SHE STOOD THERE, SLOWLY DROWNING IN THE PUDDLE OF HER OWN SOBS.
This is a story I’ve never told publicly.
When it happened, two girls asked if they could videotape me and make me “Internet famous” (in their own words) for my good deed, but it wouldn’t be right.
It wasn’t about me…
As I plugged away at my computer at Starbucks, a young girl – maybe 22 – in a hoodie walked in, drenched by her own tears and masked by despair.
She looked lost.
Not the type of “lost” that occurred to me a few days ago trying to find my hotel in Amsterdam without Google Maps to guide me (God forbid us Millennials actually learn to read tangible maps or – gasp! – ask for directions).
She stood there, slowly drowning in the puddle of her own sobs, seemingly lost as in without purpose for living. The worst “lost” one could have.
As she sat down, her three barista friends rushed over to comfort her.
The crying ensued…
Actually, one tearful fountain turned into four.
About an hour later, I couldn’t take it any longer, so I packed my computer, walked swiftly to Publix (and bonus points if you know of, or have been to, Publix…home of the best chicken tenders and supermarket subs known to mankind), and bought bouquets of flowers for the table.
Why? I don’t know. I was “pulled” to do it. The fabric of space-time sucked me in and demanded that deed be done in that moment.
Walking back in, flowers in hand, I softly said, “I know it is none of my business, but you all seem really sad, so I figured I’d bring you some flowers.”
Still sobbing, the girl in the hoodie thanked me, then gave me a long, deep hug. The kind of hug that is meaningful…not one of those crappy one-armed side hugs you’d give to a stranger – or someone you wish would become a stranger.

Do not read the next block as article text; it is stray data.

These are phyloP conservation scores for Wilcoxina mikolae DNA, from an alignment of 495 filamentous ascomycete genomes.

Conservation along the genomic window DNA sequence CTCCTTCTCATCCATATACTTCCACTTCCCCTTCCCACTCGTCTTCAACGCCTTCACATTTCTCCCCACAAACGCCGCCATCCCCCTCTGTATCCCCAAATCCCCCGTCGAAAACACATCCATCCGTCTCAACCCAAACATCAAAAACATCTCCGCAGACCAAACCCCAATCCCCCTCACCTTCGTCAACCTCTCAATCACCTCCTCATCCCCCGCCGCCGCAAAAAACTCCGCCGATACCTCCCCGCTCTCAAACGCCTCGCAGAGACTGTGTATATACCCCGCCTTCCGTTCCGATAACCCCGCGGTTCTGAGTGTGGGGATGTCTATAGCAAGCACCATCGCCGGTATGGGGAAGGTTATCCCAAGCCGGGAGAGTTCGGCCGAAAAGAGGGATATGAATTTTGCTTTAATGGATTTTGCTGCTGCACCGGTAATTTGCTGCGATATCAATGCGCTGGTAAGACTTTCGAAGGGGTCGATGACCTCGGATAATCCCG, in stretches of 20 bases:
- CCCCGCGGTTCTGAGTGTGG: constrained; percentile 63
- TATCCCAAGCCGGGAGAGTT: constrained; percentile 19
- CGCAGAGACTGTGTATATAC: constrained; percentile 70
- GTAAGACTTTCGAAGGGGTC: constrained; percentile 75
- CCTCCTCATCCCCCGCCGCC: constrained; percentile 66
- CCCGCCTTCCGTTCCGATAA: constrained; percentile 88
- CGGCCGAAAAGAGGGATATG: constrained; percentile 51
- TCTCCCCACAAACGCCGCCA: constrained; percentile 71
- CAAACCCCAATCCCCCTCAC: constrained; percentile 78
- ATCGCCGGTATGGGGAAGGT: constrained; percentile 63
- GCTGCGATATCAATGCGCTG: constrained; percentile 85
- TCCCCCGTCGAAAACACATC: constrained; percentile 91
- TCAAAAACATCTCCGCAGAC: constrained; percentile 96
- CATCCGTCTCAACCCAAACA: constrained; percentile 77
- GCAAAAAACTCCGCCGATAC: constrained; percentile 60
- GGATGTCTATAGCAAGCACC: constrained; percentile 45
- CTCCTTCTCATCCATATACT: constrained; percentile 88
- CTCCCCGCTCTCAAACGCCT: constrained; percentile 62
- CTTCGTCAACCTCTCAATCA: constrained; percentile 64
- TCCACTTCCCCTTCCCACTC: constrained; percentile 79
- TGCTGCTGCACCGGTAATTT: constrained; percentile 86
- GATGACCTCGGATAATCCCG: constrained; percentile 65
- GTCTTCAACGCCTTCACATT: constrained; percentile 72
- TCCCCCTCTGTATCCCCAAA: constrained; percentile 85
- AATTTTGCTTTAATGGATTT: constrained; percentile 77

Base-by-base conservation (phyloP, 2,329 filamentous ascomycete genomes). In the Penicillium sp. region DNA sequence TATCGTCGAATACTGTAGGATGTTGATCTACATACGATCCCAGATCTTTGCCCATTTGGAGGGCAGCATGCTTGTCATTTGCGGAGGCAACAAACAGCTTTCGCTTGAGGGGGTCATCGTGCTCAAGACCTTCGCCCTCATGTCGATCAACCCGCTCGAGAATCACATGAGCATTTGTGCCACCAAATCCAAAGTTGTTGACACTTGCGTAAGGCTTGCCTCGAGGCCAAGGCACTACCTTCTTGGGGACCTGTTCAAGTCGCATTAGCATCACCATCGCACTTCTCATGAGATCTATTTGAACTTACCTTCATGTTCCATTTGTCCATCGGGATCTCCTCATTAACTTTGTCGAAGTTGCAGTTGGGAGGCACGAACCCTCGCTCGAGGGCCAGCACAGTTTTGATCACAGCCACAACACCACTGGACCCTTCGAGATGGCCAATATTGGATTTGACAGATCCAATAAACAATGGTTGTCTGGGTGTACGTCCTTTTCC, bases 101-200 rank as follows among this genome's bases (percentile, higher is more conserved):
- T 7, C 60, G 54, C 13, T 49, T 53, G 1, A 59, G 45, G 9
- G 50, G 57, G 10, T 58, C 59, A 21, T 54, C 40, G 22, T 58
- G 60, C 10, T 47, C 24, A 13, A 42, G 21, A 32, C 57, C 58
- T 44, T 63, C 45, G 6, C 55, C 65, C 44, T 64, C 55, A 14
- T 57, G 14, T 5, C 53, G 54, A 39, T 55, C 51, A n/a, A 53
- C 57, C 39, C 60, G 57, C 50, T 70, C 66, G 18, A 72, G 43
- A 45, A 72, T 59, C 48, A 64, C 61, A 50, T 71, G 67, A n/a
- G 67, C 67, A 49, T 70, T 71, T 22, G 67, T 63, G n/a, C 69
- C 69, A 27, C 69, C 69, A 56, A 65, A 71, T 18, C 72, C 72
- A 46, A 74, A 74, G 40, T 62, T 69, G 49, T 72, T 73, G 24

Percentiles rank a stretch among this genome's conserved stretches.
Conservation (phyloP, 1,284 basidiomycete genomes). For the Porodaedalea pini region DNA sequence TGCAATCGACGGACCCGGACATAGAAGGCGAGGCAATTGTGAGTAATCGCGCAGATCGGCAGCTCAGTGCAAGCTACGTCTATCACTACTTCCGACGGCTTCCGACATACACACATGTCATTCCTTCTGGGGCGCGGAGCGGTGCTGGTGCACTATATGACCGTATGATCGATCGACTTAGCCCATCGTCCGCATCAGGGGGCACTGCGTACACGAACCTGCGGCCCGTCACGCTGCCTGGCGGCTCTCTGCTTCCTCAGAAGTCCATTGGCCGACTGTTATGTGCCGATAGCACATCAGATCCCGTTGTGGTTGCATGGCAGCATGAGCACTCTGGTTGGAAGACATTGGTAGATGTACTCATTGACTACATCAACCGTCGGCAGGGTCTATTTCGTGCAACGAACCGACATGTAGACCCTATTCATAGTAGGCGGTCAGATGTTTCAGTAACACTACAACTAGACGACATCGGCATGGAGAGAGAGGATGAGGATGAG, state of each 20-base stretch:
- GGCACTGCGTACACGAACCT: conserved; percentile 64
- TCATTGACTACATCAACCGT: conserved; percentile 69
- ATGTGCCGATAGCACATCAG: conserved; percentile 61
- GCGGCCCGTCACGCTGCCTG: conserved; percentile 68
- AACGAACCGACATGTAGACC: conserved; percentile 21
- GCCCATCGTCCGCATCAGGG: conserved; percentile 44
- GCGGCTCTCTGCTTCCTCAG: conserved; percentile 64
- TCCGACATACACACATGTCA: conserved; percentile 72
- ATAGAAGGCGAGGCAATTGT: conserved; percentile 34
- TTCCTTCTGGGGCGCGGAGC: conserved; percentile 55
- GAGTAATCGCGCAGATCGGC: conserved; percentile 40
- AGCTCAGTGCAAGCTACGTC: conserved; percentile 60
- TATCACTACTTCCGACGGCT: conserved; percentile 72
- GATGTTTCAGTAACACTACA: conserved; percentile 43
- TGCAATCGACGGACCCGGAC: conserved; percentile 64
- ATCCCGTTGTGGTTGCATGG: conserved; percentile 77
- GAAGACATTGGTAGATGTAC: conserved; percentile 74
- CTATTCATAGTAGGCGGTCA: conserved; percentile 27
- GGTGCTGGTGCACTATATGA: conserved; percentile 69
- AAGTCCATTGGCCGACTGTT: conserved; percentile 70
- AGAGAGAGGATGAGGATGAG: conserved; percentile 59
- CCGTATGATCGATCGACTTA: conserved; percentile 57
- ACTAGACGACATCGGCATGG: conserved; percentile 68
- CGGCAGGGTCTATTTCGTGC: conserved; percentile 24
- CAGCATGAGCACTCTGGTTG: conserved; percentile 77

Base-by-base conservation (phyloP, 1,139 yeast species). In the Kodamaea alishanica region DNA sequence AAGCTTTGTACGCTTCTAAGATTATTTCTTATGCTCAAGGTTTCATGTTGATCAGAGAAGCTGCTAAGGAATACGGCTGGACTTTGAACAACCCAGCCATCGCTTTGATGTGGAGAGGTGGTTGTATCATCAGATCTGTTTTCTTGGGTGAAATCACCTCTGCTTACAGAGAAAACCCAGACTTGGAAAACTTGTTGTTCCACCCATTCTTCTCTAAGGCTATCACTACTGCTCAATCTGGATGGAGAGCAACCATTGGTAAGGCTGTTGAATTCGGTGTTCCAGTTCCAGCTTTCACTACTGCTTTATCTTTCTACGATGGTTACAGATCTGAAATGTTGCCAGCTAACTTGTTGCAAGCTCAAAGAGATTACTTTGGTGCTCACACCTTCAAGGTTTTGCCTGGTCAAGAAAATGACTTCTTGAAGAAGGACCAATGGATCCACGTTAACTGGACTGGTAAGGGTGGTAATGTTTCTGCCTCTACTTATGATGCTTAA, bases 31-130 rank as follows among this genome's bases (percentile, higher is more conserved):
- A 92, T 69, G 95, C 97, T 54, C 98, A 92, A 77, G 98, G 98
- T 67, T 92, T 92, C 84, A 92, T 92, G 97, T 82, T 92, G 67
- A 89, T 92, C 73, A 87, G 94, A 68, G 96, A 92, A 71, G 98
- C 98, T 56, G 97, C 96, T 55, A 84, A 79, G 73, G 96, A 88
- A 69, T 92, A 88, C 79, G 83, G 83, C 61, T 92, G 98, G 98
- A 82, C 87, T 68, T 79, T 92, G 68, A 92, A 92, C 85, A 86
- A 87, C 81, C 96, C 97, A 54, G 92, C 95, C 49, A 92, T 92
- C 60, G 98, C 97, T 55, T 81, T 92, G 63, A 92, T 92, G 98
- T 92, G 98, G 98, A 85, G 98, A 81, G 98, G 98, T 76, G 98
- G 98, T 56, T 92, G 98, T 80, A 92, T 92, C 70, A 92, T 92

As she told me her story, something in me sparked. She had lost her boyfriend in a tragic motorcycle accident just days before, an incident I had seen on Facebook but casually glanced over before holding this man’s mourning girlfriend in my arms just days after his passing.
Mixed emotions overcame me. Thrilled to have done such a gentle deed, but struck by the frailty of life and my pending legacy, the experience penned its impact on me forever.
I’m not kidding…I thought about it for weeks. One day, I’m going to turn this entire encounter into a film. Maybe…I have to take care of a few others things first :).
But, “snap back to reality”…
I’m not sharing this with you to “brag” about my good deed. I could have done that half a year ago when it actually happened. Or I could have let the two girls who wanted to make me “Internet famous” record me and post the entire thing online.
The only reason I share this with you is to inspire you to also do good deeds where and when you see fit. If sharing this story inspires just one other, genuine good deed, then it was worth my time in typing this up and I don’t really care who calls the post selfish, narcissistic, etc after that point.
Good deeds shouldn’t just be for the holidays. Sure, giving gifts is always nice, even when you’re sold into doing so by the whole commercial notion behind modern holidays. And yes, time with loved ones to actually tell them how much they mean to you is important. All I’m saying is that you’re giving, your good deeds, your generosity…it doesn’t have to be regimented.
Every once in a while, I also pay for a stranger’s cup of coffee. When I first started doing this in the summer of 2013, I actually would leave my business card and hope I’d get a call or email back of “thanks”. Then, one of my former co-workers at 15Five suggested I just let it be. Don’t leave a card. Instead, just pay and walk out. Or, better yet, hide in the corner of the coffee shop and watch the stranger seemingly flip out when they get their free cup of coffee. Just doing the good deed should be satisfactory enough.
And by the way…this is totally selfish. Did I make that girl’s day maybe .000001% better? Probably. Was it going to bring back her boyfriend? No.
However, to this day I feel good about what i did. When shit hits the fan in my relationships, I piss off a friend, I communicate poorly and someone perceives me as cold or whatever bad words someone may say behind my back (I’m sure things have been said, but I run away from negativity and generally don’t care about what non-constructive critics have to say about me…I can’t control them, only myself), I can always fall back on experiences like this and know that I’m a half decent person at the end of the day.
So, for this post, my message is simple…In fact, you could get the point even if you only read the title.